• Collectables less than $500;
  • Some personal assets less than $10,000;
  • Cars and motor vehicles;
  • Sale of a small business or business asset;
  • Assets used to produce income; and
  • The parties’ main residence.

CGT and the family home

If you keep the main residence (or family home) selling it later, the sale is exempt from CGT on the profits.

CGT and investment properties

If you have and keep an investment property, the transfer from your former partner to you is not subject to CGT. You must have a certain written agreement or Court order to obtain marriage or relationship “rollover relief”. If you later sell the investment property, you will have to pay CGT on any profit.

Rollover relief on assets from a company or trust

Rollover relief can also apply to assets transferred from a company or trust to a party of the marriage or relationship. But be wary of Division 7A of the Income Tax Assessment Act 1936 (ITAA) [see below].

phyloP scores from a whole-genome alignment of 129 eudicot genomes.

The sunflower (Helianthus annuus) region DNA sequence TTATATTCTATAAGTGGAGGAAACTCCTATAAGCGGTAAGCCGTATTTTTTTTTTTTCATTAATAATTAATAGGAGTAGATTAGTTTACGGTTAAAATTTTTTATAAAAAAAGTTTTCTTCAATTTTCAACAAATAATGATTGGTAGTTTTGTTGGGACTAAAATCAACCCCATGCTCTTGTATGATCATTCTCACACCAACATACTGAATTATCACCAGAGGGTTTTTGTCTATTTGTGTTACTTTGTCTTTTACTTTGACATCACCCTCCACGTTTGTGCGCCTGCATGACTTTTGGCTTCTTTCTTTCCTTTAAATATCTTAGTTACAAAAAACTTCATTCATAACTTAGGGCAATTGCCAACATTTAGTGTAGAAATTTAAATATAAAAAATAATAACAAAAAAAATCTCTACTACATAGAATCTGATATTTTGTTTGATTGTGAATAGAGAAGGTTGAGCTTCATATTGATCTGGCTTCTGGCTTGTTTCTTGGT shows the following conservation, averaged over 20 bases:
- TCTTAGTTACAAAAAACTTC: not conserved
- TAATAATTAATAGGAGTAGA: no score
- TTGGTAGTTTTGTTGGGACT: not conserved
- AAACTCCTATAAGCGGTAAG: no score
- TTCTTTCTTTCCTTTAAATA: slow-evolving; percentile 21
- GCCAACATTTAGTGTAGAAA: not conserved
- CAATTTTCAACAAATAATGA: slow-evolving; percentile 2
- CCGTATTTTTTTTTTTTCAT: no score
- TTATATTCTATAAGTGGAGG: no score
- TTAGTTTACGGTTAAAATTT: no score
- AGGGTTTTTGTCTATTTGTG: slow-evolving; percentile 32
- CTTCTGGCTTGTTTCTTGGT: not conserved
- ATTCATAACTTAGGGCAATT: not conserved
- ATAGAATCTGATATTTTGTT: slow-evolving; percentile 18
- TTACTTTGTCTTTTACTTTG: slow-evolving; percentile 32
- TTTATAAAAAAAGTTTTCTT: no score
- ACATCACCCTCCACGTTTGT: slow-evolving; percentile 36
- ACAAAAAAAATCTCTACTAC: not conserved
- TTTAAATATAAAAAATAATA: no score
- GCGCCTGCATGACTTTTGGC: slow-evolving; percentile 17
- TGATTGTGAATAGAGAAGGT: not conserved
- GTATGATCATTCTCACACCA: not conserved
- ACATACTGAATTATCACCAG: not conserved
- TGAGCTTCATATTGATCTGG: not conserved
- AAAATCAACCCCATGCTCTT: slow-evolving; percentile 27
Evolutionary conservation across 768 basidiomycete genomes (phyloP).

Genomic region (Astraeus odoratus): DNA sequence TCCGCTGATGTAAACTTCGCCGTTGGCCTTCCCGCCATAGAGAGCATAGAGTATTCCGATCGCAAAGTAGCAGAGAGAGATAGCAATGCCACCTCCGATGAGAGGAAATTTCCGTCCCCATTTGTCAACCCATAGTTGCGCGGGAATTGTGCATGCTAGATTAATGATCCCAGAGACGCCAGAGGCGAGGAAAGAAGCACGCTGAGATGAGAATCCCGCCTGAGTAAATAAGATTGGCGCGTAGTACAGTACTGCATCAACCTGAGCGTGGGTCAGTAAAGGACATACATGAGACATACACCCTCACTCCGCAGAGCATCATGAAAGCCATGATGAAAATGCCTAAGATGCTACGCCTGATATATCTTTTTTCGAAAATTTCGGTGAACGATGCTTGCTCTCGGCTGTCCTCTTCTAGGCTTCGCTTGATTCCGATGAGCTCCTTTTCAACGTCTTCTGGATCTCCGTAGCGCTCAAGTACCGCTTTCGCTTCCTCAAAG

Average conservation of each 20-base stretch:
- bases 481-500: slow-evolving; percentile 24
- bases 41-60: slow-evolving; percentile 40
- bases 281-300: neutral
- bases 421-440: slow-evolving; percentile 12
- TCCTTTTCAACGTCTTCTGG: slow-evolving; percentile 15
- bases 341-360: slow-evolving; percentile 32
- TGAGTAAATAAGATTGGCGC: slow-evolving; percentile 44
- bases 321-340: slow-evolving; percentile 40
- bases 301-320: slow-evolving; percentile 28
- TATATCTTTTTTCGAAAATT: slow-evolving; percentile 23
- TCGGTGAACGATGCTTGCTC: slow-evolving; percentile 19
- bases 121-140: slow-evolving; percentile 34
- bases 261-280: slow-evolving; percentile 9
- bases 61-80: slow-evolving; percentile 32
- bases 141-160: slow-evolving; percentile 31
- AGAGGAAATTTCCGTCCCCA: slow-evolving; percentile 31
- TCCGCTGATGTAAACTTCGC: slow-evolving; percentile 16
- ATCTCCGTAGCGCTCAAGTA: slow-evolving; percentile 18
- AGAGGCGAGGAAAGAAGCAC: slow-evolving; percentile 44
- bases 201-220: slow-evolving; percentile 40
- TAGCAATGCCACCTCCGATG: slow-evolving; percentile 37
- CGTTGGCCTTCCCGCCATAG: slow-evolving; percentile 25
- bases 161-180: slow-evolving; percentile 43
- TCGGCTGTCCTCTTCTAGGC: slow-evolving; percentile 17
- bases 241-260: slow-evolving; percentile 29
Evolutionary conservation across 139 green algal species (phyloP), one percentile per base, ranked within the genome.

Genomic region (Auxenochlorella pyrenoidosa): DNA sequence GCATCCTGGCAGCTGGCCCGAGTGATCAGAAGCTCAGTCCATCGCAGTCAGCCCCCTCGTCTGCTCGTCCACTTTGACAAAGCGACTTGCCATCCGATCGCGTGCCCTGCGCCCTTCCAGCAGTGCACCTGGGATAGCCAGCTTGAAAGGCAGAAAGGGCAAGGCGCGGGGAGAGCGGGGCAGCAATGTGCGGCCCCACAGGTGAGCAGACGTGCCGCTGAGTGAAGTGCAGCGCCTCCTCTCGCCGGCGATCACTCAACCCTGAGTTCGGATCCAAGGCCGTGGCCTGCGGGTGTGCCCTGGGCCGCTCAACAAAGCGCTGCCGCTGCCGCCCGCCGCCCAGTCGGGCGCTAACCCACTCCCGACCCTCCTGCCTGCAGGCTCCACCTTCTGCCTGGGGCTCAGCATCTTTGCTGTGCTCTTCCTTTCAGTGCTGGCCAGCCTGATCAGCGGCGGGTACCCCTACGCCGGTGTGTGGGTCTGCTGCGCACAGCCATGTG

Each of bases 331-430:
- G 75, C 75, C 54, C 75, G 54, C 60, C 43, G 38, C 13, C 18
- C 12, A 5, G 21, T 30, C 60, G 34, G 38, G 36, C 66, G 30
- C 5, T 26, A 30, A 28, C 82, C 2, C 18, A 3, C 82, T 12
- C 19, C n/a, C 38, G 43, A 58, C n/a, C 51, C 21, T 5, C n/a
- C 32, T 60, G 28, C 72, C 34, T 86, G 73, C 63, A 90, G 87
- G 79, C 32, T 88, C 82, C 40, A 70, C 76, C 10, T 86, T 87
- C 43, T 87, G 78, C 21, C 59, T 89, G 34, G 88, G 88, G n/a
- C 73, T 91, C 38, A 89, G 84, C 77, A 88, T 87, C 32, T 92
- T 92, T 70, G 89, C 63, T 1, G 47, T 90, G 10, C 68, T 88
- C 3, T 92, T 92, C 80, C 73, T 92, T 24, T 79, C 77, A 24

Capital losses

Capital losses (when what you receive from the sale, transfer or disposal of an asset is less than what you paid for it) can be claimed against income.

Calculating CGT obligations

If and exactly how much CGT you will have to pay or how much loss you may incur is a question for your accountant or tax lawyer.

The Family Law Courts can take future CGT liabilities or losses into account if certain factors are present. For example, how the asset was acquired, the intentions of the parties at that time, and whether the asset sale is inevitable or part of a Court Order, may all be considered.

Transfer duty (formerly called stamp duty)

Generally, properties and motor vehicles in New South Wales are not subject to transfer duty if the transfer from one party to the other is pursuant to a Court Order or Financial Agreement under the Family Law Act 1975.